Personal feelings continue in heaven. (See Psalm 16:11; Revelation 6:9-10; 7:17; 21:4.) David was promised that when he was at last in the presence of God he would experience the emotion of "fullness of joy"!

Personal activities continue in heaven. "We are," says Maclaren, "saplings here, but we shall be transported into our heavenly soil to grow in God's light. Here our abilities are in blossom; there they shall burst forth with fruits of greater beauty. Our death is but the passing from one degree of loving service to another; the difference is like that of the unborn child and the one who has entered into the experiences of a new life. Our love for God will continue, but awakened with new purity and purposefulness."[7]

There is no intermediate state. (See 2 Corinthians 5:1 and Revelation 6:9-10.) Believers go directly into the presence of Christ at their moment of death or at His gathering of the church at the Rapture. They are conscious and in command of all of their faculties.

We will each have a resurrection body (1 Corinthians 15:42-44). We are sown a perishable body, but we will be raised imperishable. Like a seed sown in the ground, there is continuity between the acorn and the tree, between the kernel and the stalk. Not every particle that ever was a part of you has to be raised, and God just might add additional material to make up the deficiencies. In heaven, no one will comment on your age or notice that the years are beginning to take their toll. You will look as young a billion years from now as you will a thousand years from now. As Dr. Hinson wrote: "The stars shall live for a million years, A million years and a day. But God and I will live and love when the stars have passed away."[8]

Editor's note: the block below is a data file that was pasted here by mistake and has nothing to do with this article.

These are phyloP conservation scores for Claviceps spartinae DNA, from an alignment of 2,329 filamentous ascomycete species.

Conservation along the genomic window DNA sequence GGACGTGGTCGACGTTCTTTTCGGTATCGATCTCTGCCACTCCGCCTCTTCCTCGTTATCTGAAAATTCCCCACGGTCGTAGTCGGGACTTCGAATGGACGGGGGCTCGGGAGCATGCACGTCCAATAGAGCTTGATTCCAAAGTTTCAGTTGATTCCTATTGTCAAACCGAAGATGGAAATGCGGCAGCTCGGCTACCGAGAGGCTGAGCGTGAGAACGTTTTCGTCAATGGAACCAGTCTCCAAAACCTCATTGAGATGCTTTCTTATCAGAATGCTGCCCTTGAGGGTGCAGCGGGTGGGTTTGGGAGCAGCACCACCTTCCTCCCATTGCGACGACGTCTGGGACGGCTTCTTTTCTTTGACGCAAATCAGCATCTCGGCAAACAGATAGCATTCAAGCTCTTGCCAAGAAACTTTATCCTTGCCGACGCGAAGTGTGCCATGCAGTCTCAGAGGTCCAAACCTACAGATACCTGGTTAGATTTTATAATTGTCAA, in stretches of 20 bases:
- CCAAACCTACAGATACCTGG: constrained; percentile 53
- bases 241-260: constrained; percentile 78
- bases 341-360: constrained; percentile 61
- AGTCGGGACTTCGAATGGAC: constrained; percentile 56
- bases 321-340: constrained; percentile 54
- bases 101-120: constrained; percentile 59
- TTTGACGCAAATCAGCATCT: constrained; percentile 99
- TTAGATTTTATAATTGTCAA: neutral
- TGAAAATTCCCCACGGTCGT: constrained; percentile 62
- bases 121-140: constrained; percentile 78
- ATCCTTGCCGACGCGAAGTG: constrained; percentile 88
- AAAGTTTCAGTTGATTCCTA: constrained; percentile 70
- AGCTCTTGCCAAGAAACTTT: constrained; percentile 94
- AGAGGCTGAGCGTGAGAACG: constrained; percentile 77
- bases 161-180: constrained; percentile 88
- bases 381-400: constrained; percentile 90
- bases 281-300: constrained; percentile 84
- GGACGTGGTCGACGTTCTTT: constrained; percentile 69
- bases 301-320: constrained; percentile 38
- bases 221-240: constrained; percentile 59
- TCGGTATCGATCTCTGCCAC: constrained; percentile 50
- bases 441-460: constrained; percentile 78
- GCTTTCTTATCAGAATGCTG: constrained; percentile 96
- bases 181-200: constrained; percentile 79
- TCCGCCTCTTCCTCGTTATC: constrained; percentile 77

We are sown in dishonor, but raised in power. When a body is transported to a funeral home it is always covered by a sheet to shield gaping eyes from the ignominy of looking upon the corpse. Every dead body is a reminder of our dishonor, a reminder that we are but frail. However, we shall be raised in power.

We are sown in weakness, but raised in strength. The resurrection body is not subject to material forces. Remember how Christ came through closed doors after the resurrection. Keep in mind that the reason the angel rolled the stone from the tomb was not to let Christ out, but to let the disciples in!

We are sown a natural body, but we are raised a spiritual body. To say that we will have a spiritual body does not mean that we will just be spirits. Christ's glorified body was so human that He invited the disciples to touch Him and affirmed, "See My hands and My feet, that it is I Myself; touch Me and see, for a spirit does not have flesh and bones as you see that I have" (Luke 24:39). There will be continuity with a difference. Our future body will be like Christ's resurrection body: "We know that, when He appears, we shall be like Him, because we shall see Him just as He is" (1 John 3:2). Just think of the implications. See Revelation 19:7![9]